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"Killer Joe" Piro
Killer Joe Piro earns a place in the Space Age Pop annals alongside that of Sandy Warner and Dolores Erickson, the lady underneath all that foam on the cover of Herb Alpert's "Whipped Cream and Other Delights": the cover celebrities, if you will. Killer Joe shows up on at least a half-dozen Space Age Pop albums, usually photographed in a series of gyrations that equate to the steps of the latest dance: the twist, the bossa nova, the pachanga, or the justly forgotten mule. It's hard to forget these pictures once you've seen them. Although he's a head shorter than the babe dancing with him, it's obvious that his enthusiasm--no, fervor--for the dance more than compensates for the height disadvantage. And there's some short blurb to inform us that Killer Joe is a world-famous New York City dance instructor who's taught everyone from Carol Channing to the Dalai Lama how to do the monkey (mule/mambo/mashed potato/etc.).
Killer Joe got hooked on dance by frequenting the Savoy Ballroom in Harlem in his late teens. He won his moniker at the dance contests that were a big feature of the New York City scene in the 1940s. A fanatical dancer, he would go at an incredible pace for hours, burning out partner after partner. While serving with the US Navy in World War Two, he won a National Jitterbug contest held at the 1942 Harvest Moon Ball, and earned a transfer to Broadway's equivalent of the Hollywood Canteen, where he strutted his stuff with Kathryn Cornell and other stage stars.
After the war, he moved on to serve as master of ceremonies at the Palladium ballroom, into which thousands of dancers would pack each night. Killer Joe would offer mass lessons in whatever step was the rage, and take on all comers willing to challenge his status as the undisputed master. He can be seen doing the mambo to the music of Tito Rodriguez on the 1950 Universal short subject, "Mambo Madness."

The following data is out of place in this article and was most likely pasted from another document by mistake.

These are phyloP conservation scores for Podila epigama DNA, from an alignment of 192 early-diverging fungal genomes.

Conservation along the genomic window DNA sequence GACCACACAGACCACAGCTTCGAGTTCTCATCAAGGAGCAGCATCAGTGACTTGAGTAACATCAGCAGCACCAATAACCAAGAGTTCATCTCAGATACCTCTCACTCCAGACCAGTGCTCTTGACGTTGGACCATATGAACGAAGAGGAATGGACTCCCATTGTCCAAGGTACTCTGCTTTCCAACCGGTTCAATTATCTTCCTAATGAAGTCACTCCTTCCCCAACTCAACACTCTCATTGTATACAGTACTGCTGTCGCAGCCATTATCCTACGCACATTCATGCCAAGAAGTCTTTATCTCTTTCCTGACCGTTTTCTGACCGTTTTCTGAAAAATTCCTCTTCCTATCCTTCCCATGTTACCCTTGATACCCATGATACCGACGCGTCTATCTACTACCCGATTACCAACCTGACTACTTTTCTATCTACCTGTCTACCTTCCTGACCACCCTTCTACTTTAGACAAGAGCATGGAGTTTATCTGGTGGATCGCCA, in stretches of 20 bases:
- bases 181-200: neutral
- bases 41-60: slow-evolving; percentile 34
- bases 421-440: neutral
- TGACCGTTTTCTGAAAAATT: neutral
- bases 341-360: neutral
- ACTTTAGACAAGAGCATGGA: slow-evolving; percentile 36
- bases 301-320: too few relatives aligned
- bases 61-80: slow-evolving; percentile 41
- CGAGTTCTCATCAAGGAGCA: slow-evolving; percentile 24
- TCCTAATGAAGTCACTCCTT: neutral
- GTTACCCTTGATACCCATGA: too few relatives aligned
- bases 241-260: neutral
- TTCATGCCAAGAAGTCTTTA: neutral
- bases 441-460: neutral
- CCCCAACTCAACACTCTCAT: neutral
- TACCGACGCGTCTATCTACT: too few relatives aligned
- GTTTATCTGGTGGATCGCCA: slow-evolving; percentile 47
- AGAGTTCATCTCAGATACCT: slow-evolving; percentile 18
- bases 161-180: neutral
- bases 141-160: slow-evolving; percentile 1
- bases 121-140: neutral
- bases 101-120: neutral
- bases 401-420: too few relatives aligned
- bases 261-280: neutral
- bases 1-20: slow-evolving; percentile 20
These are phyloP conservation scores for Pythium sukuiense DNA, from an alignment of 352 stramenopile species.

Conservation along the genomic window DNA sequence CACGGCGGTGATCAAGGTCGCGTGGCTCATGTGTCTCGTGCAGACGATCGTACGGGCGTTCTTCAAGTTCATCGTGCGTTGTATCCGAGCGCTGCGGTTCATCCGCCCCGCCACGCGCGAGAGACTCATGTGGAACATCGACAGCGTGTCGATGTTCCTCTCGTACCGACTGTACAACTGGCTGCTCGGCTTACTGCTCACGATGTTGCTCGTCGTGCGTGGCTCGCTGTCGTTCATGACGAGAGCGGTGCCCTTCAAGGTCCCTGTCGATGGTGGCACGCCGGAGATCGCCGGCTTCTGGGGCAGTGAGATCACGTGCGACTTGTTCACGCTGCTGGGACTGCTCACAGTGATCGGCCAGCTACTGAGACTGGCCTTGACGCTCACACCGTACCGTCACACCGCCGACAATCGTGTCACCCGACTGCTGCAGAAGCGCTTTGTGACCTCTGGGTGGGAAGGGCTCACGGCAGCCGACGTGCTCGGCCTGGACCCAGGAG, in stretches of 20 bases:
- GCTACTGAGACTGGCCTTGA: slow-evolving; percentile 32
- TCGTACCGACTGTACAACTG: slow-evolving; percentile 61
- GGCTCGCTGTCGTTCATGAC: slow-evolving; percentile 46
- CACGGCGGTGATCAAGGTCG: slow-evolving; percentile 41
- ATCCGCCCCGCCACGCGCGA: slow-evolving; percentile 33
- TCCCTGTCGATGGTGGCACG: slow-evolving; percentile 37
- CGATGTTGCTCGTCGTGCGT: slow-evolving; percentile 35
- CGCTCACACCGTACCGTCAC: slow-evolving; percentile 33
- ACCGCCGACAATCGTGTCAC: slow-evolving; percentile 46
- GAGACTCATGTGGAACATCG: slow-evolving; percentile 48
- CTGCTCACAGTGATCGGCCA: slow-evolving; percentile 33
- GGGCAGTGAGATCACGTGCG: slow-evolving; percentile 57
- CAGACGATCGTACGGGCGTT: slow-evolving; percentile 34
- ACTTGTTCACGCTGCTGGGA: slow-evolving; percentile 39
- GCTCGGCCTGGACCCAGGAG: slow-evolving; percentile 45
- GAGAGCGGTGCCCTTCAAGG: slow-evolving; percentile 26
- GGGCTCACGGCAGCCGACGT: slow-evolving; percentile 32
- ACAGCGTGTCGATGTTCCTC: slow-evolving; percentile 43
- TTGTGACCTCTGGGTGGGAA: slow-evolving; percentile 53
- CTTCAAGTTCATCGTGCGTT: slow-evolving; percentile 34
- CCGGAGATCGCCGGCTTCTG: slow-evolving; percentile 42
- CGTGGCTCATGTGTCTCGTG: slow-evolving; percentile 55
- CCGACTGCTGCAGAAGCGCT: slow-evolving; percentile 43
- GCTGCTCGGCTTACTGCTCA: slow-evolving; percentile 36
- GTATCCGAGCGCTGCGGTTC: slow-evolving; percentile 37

For thirty years, Killer Joe was the go-to guy whenever someone thought up a new dance step. He opened his own studio at a suitably classy address on West 55th Street in Manhattan, where good chunks of the Blue Book came to learn the cha-cha/ bostella/twist/etc. prior to embarassing themselves at the next big wedding, charity dance, or coming-out party. He had a knack for teaching the heavy-footed, or at least for enough publicity to get a reputation for it, because he attracted a steady stream of celebrities to his tutorials. Almost any of his credits includes names like the Duke and Duchess of Windsor, President Johnson's daughter, Lucy, Eva Gabor, Dame Margot Fonteyn, Happy Rockefeller, and the Aga Khan among his students.
His fame somehow spread far enough to inspire a Filipino guitar band, the Rocky Fellers, to record a tribute tune, "Killer Joe," for Scepter Records in 1963. The record earned the band, which was enjoying a brief burst of success in the US, a spot on the Top 40 pop charts for a few weeks, even though it's a fairly blatant rip-off of the Mikey and Sylvia hit, "Love is Strange."
At the time, American imitations of discotheques--clubs where the patrons danced to records spun by a disk jockey instead of a live band--were starting to catch on, and with these clubs, the demand for new dance steps skyrocketed. Record labels feverishly rushed out whole albums of music to monkey or limbo by, or else mimicked the discotheque effect by assembling compilations of everything from the foxtrot to the boogaloo.
This was Killer Joe's heyday. He earned a regular spot on the television series, "That Was the Week That Was," where he taught singer Nancy Ames to perform the watusi/frug/jerk/etc. He was invited to shake his moneymaker for the cover of discotheque albums from Enoch Light and others. Famed photographer Richard Avedon took one of his better-known pictures of Killer Joe (apparently in mid-jerk). And otherwise serious R&B and jazz label Atlantic repackaged a bunch of hits by Ray Charles, the Clovers, and other mainstays of its R&B back catalog, slapped a bunch of pictures of Killer Joe on the front, and released it as a discotheque album.
Things got crazy enough that some ad agency convinced Smirnoff Vodka to commission an original dance from him to go along with a whole campaign for a new drink (vodka with a 7-Up mixer) called the mule, and to release an album of music by Skitch Henderson that included a track with the same name. The track didn't include calls to help people dance the mule, which appears to be a matter of sticking your hands alongside your head like a mule's ears and jerking your knees up spastically. Instead, the singers tell you how to fix yourself the drink. Well, at least they got that part right.
Killer Joe drops off the Space Age Pop scope in 1966, after earning the somewhat curious credit of choreographer for the Rankin-Bass puppet musical, "Mad Monster Party," (which featured music by Maury Laws. With Woodstock came a dark period during which people got the strange notion that they could just wriggle their limbs freely without prior professional instruction. And after that, no one seemed to need Killer Joe's presence to sell disco records. He died in 1989, leaving a wife, daughter, step son, and spot on the Friar's Club wall of fame behind him.
Killer Joe appears on these recordings
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